The informed consent forms were extremely long and used wording that may have been complex enough to hinder full understanding, according to bioethicists at The Johns Hopkins University. They arrived at this conclusion after conducting an in-depth review of consent forms provided to volunteers for HIV/AIDS research in the United States and abroad about study procedures, risks and benefits.
A systematic analysis of 124 informed-consent documents for U.S. government-sponsored, multinational HIV/AIDS research conducted in 2006 revealed that the forms spanned more than 20 pages, says the study's lead investigator, Nancy Kass, Sc.D., deputy director for public health at the Johns Hopkins Berman Institute of Bioethics.
"While we were familiar with many fairly long consent forms for several different types of studies," Kass says, "we were honestly surprised to see that the median length was 22 pages, and the median length for adult forms was a full 27 pages."
Their study, described in the August issue of the Journal of General Internal Medicine
, and funded by the National Institute of Allergy and Infectious Diseases, also found that commonly misunderstood research concepts—namely, randomization and placebos—seemed to be explained with far less attention. For instance, whereas confidentiality sections had a median length of about two pages, randomization was treated to just 53 words.
Randomization is one of science's most trusted tools for minimizing biases in studies. But when studies spend so much time explaining why they are testing a new medicine or approach, and so little on randomization itself, participants may be left not realizing that half of them will get a different medicine, or perhaps no medicine at all, Kass points out.
Kass says this "unfortunate" trend may be because research regulations don't require that forms explain such concepts. Indeed, her study shows that researchers spend considerable time on the key concepts regulations require them to cover, such as purpose, procedures and risks.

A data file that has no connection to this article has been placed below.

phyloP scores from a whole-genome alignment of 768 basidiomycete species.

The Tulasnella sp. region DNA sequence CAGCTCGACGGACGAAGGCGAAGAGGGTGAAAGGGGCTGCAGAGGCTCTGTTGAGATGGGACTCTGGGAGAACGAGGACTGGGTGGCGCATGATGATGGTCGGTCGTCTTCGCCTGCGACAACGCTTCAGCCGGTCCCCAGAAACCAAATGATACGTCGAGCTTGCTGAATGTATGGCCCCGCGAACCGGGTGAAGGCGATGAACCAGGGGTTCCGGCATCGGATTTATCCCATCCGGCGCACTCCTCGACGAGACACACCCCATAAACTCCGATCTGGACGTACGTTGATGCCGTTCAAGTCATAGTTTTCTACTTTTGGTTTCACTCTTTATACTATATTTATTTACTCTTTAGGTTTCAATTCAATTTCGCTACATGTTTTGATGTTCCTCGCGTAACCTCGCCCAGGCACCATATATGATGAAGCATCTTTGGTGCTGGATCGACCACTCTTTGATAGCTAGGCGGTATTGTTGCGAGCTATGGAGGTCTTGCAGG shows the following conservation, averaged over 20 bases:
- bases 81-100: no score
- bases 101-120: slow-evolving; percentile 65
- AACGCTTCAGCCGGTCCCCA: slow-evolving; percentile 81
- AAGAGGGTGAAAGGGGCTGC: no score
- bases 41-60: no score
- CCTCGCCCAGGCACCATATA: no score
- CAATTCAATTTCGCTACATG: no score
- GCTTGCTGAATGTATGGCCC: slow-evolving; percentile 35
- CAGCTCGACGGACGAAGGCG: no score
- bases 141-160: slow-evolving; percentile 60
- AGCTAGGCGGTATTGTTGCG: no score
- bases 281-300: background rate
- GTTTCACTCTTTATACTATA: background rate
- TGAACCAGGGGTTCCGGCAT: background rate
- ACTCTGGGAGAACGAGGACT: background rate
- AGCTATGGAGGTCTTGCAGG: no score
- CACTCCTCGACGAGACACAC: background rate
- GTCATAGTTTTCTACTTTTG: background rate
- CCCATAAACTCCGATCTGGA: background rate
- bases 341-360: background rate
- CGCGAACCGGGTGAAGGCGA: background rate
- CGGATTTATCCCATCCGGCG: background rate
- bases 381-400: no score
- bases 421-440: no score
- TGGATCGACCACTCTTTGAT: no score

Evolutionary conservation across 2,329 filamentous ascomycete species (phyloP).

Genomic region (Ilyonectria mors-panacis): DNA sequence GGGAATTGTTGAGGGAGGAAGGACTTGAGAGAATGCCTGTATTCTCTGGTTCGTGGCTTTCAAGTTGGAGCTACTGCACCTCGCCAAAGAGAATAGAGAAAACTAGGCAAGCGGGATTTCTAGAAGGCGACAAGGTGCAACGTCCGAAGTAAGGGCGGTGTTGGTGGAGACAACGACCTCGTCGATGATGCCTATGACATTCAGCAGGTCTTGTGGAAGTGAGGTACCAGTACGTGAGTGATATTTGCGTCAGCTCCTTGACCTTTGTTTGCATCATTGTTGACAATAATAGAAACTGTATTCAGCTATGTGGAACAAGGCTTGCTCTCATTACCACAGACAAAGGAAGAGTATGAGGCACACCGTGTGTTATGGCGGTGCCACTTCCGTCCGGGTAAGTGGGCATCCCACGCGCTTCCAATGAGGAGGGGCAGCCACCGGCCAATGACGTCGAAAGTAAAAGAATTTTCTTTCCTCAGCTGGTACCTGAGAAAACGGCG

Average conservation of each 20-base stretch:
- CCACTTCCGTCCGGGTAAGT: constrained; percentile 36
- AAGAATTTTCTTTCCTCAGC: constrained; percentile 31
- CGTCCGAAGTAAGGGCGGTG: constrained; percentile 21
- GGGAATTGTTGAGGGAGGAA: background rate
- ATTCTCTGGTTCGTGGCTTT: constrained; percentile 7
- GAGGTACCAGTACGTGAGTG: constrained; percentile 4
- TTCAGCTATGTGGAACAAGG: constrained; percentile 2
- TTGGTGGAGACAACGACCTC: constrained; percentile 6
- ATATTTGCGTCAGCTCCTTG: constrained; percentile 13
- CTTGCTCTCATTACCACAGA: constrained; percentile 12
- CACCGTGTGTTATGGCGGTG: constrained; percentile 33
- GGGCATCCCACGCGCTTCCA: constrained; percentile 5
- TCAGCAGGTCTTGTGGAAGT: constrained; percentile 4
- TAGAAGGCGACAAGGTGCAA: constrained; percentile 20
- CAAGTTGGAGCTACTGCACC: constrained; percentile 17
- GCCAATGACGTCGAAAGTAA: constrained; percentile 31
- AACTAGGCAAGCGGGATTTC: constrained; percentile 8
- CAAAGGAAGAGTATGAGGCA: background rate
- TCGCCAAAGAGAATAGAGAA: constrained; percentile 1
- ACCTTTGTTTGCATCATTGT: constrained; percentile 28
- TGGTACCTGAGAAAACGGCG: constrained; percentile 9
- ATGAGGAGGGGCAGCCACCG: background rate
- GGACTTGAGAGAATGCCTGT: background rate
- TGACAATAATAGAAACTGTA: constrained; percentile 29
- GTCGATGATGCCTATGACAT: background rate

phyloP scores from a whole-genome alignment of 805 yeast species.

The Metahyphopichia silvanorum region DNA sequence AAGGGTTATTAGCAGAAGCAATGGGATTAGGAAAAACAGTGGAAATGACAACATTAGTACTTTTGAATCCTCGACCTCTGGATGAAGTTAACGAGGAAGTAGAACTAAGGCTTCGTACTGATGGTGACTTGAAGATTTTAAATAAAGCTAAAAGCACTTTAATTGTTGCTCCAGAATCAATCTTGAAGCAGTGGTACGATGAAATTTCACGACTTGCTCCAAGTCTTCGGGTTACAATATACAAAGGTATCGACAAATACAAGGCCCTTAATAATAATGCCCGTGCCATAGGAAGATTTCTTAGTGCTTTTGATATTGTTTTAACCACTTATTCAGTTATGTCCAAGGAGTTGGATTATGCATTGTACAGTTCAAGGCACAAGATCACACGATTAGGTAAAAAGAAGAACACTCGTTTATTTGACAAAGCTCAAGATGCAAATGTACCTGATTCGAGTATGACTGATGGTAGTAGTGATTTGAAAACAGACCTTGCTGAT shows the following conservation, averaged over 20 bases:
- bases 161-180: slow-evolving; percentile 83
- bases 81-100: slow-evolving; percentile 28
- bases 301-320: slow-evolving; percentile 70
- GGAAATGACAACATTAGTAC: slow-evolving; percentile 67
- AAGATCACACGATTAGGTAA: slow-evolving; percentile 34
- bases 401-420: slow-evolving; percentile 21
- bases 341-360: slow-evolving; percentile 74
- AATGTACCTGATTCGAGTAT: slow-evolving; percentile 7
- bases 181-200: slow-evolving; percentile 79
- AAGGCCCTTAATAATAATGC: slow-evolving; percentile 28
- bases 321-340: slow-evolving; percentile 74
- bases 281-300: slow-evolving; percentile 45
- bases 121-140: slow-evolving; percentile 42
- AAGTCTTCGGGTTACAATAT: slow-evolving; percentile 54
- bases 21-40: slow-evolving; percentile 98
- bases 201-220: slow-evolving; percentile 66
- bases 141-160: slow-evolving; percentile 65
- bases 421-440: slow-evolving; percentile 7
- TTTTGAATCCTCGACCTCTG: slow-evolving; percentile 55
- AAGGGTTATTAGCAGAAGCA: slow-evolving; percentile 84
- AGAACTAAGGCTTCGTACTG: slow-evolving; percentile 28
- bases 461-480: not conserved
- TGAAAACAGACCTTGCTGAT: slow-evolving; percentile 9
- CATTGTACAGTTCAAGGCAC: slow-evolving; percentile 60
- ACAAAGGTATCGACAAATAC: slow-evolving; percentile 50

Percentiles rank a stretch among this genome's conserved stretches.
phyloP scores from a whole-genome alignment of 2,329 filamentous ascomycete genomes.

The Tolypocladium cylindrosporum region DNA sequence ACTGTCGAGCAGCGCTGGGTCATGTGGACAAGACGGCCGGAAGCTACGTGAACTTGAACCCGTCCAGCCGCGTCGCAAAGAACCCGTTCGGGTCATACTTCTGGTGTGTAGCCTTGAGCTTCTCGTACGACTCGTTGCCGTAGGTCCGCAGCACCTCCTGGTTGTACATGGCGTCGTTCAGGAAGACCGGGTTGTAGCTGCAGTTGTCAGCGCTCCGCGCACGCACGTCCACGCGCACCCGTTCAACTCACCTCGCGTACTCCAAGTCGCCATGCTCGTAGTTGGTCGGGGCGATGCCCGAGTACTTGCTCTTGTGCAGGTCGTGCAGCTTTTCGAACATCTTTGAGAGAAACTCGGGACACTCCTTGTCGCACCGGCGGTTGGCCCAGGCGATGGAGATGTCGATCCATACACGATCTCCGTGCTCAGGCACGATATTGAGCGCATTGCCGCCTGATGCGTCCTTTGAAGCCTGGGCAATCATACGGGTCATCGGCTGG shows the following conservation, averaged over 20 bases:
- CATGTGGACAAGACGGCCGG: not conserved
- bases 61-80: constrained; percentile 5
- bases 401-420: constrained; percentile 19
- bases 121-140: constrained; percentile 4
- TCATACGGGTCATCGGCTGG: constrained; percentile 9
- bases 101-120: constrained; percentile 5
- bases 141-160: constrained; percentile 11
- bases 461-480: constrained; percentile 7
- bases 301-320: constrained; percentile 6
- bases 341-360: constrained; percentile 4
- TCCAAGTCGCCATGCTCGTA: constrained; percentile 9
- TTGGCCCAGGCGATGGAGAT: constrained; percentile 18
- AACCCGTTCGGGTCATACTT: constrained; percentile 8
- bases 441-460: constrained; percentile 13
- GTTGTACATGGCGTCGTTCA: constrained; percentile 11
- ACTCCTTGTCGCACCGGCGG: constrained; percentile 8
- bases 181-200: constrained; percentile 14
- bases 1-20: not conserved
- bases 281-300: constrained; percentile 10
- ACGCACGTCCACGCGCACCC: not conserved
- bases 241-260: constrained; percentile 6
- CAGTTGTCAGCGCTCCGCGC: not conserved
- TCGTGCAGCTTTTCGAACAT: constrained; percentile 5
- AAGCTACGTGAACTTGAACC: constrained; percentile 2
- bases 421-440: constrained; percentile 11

Kass also found that the majority of the forms weren't as readable as they should be. Generally, institutional review boards recommend that consent documents be written at or below the eighth-grade level. But the majority of the forms that Kass reviewed required readers with at least a ninth-grader's comprehension. Such findings, while still not meeting commonly agreed-upon standards, demonstrate lower readability than consent form studies from decades past.
By making informed-consent documents so long and complex, Kass concludes, researchers neglect their ethical duty to describe their research in ways that help participants truly understand. In this study, all of the consent forms were based on templates provided by the funder, and researchers themselves may have had little authority to change or shorten them.
"In this study, the forms that researchers were given by their funders as models—what we call 'template' forms—were themselves very, very long," Kass explains. "I imagine many researchers wish they could use methods that were not only shorter, but maybe that used strategies other than written communication altogether."
The authors cite data on literacy rates in the United States and abroad—in light of the rise in research in developing countries, where half or more of the populations are illiterate. For instance, literacy rates in India, Bangladesh and Senegal are 63, 55 and 42 percent, respectively. Almost half of Americans read at or below the eighth-grade level, the authors state.
As long as these template forms, which come from research funders, remain lengthy, the investigators and review boards in the field will assume they must use those forms, Kass says. So, the overall goal of the study is to supply hard facts that policy specialists can use as they consider developing recommendations for shortening and simplifying consent forms, or for, otherwise, helping participants in complex clinical research understand what they are joining.